by Kellie Abrahamson
The mere thought of trying to control a toddler during a play can give some parents nightmares but it is possible to make the experience a (mostly) painless and rewarding one. Like anything else, taking your child to the theatre requires plenty of planning and a little bit of luck. Here are a few tips on how to make their first play a success while keeping your sanity intact.
Before buying your tickets for Romeo and Juliette take into consideration your child’s age; kids younger than 12 probably won’t sit through Shakespeare’s tragedy. If you’ve got little guys consider a shorter production designed specifically for kids, like something put on by Theatreworks (theatreworksjax.com). When in doubt, check the theater’s website or contact the box office about age recommendations or restrictions. One last thought: babies, no matter how well-behaved, should never attend a show, it’s just too risky.
Be sure to buy your tickets in advance and be mindful of where your seats are. Families of unpredictable toddlers should try to find a seat on an aisle near an exit in case of a meltdown. Be sure to notify theater staff of any special needs when you’re buying your tickets, including asthma or seizures since some shows use special effects that can trigger attacks. Finally, be sure to ask about the theater’s refund policy, just in case.
Take a few minutes each day leading up to the show to discuss with your child what they’re about to see. Talk about what it’s like to see a show and how they are expected to behave. If the play is based on a book, read it to them. If there’s no book version, look up clips or photos on the internet. Don’t think of it as spoiling the plot, the experience of live theatre is what it’s all about. Giving them something to look forward to will make them far more attentive when the big day finally arrives.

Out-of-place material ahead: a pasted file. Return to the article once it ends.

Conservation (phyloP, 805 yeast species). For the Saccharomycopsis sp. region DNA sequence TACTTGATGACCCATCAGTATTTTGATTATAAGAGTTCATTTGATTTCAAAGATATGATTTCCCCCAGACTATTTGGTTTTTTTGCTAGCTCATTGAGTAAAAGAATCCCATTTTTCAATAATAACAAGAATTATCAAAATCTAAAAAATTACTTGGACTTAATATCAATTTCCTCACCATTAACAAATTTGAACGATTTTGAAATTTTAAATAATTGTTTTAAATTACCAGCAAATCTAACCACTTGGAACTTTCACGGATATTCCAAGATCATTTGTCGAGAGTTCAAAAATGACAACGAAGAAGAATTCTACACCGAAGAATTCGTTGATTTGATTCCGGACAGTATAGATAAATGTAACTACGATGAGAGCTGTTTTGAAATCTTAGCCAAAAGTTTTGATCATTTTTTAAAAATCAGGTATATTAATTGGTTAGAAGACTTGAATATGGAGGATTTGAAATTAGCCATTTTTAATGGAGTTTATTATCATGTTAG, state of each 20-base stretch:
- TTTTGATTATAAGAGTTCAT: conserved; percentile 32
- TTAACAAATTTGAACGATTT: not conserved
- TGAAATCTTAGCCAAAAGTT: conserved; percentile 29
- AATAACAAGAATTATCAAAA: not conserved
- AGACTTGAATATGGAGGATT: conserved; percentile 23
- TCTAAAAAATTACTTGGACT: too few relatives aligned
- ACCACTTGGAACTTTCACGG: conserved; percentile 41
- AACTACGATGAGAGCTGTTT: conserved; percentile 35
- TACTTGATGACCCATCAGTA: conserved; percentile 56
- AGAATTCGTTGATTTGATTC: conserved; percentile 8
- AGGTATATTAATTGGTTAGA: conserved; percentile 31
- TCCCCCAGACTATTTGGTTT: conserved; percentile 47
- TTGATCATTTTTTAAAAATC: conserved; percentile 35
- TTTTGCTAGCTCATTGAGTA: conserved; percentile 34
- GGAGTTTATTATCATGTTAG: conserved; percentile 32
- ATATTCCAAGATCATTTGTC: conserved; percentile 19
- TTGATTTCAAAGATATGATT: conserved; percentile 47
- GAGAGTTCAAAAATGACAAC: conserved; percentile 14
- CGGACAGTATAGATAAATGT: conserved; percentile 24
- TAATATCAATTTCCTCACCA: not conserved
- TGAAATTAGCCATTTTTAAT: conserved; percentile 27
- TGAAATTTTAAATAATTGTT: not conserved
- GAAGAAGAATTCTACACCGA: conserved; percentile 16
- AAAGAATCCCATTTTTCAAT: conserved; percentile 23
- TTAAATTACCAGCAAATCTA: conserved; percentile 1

The Day Of
Tuck some quiet toys into you bag for the kids to play with before the show or during intermission. Think books or stuffed animals, nothing that could possibly make noise during the play.
There’s something about watching a play that gets tiny tummies grumbling, so make sure your child is well-fed directly before the show. If you absolutely have to bring a snack into the theater make sure it’s free of wrappers and can be eaten silently. There’s nothing worse than sitting in front of a kid munching loudly on carrot sticks during a performance.
Arrive early to give yourself plenty of time to get settled and allow your child to take in all of the sights and sounds of the theater. The show itself is just one part of your child’s first theatrical experience. As you make your way to your seats, point out the stage, the lighting grid, any visible sets and other points of interest.
Kids have a funny way of suddenly feeling “the urge” as soon as the lights go down, so a few minutes before the show take a trip to the restroom, even if they claim they don’t have to go. Be sure to take another potty break during intermission, just in case.
During, Intermission and After
If your little theatergoer has a meltdown in the middle of the performance, calmly head for the nearest exit and take a time-out in the lobby. If it’s a child-oriented show, the audience and the performers will most likely be understanding- they’ve all gone through it before! Once they’ve calmed down, quietly head back to your seats and enjoy. If they simply won’t or can’t be quiet, however, call it a day. You can always try again!
Once you’re through with you intermission potty break, talk to your child about what they’ve seen so far. Praise them for their good behavior (if applicable) and remind them to keep up the good work during the second half of the show.
After the lights come back up and the actors have taken their bows, encourage you child to talk about what they thought of the show and go over anything that might have been confusing. If possible, re-read the book it’s based on and talk about how the play was the same or different. Make your child’s first experience with live theatre something special and memorable and they’ll want to make going a repeat performance.
Mind Your Manners
by Kellie Abrahamson